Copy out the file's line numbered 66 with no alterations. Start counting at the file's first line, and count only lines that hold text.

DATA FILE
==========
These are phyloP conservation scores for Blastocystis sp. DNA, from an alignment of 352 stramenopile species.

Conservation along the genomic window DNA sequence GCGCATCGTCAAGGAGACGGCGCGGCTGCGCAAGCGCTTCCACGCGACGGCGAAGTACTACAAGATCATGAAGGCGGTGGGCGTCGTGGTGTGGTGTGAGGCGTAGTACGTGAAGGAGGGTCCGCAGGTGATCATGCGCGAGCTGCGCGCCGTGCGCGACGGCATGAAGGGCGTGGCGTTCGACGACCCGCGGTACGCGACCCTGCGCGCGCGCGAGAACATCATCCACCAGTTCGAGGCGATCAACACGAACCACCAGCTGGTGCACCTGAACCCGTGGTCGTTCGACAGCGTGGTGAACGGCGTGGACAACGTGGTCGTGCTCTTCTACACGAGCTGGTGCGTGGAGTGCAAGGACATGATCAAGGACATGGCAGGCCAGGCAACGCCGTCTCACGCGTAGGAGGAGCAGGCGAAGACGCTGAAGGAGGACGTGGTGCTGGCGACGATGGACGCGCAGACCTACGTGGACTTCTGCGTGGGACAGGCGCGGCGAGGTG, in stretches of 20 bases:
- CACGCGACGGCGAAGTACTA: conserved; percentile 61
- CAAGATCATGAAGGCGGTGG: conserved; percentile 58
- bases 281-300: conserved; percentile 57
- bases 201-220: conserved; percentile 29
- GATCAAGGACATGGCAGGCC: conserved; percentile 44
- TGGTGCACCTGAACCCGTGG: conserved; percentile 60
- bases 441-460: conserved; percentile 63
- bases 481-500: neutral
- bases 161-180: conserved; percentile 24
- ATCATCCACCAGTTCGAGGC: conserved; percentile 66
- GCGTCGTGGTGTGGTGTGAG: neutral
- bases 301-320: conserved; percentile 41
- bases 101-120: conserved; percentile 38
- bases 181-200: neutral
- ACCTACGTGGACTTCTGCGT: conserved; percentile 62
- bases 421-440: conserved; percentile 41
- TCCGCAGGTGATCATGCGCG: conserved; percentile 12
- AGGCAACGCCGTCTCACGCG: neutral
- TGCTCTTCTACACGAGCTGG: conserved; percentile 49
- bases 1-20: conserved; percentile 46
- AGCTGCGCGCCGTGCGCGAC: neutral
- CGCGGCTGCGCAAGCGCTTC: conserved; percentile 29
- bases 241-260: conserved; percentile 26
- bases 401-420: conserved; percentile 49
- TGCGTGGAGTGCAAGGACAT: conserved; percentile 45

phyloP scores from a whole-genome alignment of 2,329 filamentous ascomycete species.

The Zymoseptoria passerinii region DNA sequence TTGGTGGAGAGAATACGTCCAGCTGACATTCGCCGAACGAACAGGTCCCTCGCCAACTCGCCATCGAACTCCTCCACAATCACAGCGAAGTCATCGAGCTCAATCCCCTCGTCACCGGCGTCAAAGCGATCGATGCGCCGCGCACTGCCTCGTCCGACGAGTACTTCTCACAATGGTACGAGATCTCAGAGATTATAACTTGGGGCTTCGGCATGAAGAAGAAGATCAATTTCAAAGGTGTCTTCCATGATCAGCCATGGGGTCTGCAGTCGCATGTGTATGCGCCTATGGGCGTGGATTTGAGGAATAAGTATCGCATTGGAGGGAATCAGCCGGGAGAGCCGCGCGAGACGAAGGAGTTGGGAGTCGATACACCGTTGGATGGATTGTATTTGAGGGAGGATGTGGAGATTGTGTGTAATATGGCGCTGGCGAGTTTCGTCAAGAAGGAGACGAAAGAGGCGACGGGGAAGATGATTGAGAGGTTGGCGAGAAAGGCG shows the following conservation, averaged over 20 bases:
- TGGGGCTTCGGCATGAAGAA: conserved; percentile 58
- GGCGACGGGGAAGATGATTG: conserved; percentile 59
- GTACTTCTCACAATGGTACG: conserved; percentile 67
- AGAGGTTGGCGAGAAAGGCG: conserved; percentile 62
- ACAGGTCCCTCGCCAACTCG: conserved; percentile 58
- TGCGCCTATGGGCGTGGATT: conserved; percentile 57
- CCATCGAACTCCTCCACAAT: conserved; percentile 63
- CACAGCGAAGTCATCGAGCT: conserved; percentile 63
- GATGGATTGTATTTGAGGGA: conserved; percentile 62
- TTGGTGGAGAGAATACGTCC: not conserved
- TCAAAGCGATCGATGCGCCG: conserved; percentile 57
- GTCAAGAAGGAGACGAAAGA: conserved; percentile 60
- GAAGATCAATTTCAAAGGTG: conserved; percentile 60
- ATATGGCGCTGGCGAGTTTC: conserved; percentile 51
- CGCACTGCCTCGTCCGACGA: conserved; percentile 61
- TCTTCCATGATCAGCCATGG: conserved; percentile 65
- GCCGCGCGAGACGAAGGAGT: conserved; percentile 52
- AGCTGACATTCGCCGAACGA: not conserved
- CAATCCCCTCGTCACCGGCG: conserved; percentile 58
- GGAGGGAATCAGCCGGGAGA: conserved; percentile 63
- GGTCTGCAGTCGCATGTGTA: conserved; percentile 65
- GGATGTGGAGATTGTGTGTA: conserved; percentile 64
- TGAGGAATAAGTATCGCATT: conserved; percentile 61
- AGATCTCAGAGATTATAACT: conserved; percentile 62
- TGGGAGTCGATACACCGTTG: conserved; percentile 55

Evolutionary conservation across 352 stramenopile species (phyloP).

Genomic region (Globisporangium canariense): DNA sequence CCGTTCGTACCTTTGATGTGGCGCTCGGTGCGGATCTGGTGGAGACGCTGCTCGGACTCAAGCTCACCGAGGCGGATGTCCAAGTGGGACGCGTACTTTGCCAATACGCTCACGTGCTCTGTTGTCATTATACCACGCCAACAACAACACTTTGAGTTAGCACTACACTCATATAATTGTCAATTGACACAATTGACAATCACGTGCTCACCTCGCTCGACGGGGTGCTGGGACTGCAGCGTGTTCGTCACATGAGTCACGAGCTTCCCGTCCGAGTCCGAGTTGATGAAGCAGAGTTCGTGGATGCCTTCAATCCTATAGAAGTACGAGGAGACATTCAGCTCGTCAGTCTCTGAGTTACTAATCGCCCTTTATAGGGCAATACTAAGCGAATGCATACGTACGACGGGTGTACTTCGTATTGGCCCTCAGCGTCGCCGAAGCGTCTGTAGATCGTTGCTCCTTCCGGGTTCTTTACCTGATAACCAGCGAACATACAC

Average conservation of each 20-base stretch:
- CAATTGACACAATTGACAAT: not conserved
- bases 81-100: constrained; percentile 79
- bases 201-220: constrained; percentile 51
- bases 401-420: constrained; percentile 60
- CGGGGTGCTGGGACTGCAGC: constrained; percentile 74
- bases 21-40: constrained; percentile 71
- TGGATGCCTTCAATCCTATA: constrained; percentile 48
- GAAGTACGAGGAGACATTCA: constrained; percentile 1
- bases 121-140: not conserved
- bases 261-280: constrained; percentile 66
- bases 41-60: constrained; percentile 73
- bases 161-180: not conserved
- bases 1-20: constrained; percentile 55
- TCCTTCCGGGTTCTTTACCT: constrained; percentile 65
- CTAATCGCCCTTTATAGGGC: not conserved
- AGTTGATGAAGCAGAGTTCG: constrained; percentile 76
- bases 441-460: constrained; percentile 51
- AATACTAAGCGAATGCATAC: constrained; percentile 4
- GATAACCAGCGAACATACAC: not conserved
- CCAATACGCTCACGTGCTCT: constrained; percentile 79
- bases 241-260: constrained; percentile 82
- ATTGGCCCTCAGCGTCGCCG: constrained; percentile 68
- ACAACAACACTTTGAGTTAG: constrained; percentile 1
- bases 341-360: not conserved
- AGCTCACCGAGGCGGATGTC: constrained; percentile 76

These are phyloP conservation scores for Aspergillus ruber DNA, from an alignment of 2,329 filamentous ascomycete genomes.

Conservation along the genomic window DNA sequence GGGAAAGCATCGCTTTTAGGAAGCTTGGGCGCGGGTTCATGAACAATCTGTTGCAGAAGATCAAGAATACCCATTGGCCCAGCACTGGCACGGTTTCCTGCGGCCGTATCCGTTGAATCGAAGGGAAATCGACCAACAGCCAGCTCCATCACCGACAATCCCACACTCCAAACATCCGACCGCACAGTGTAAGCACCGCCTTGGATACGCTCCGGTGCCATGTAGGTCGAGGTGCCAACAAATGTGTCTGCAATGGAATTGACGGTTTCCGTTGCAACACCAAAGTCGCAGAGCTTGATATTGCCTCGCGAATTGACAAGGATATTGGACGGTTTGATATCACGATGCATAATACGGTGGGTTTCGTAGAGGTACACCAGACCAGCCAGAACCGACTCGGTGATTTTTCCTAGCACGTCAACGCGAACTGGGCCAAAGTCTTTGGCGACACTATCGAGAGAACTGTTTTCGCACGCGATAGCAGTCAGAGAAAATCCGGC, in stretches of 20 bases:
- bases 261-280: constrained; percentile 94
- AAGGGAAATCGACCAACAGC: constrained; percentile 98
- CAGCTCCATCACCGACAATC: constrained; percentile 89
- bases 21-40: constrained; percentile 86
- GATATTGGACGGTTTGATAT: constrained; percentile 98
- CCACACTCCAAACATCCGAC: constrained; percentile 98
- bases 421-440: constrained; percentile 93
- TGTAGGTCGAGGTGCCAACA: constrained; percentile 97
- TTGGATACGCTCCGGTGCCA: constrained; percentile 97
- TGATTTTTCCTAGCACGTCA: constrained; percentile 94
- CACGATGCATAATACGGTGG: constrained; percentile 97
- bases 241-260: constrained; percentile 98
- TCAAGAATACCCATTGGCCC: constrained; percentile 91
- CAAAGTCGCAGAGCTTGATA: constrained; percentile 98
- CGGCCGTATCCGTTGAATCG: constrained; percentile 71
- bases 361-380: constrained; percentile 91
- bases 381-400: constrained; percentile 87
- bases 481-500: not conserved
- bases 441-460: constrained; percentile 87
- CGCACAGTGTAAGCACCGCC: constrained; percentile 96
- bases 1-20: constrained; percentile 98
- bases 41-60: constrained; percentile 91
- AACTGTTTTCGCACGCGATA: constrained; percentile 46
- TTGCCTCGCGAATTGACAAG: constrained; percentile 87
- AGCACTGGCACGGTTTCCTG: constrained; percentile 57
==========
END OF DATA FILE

- bases 121-140: not conserved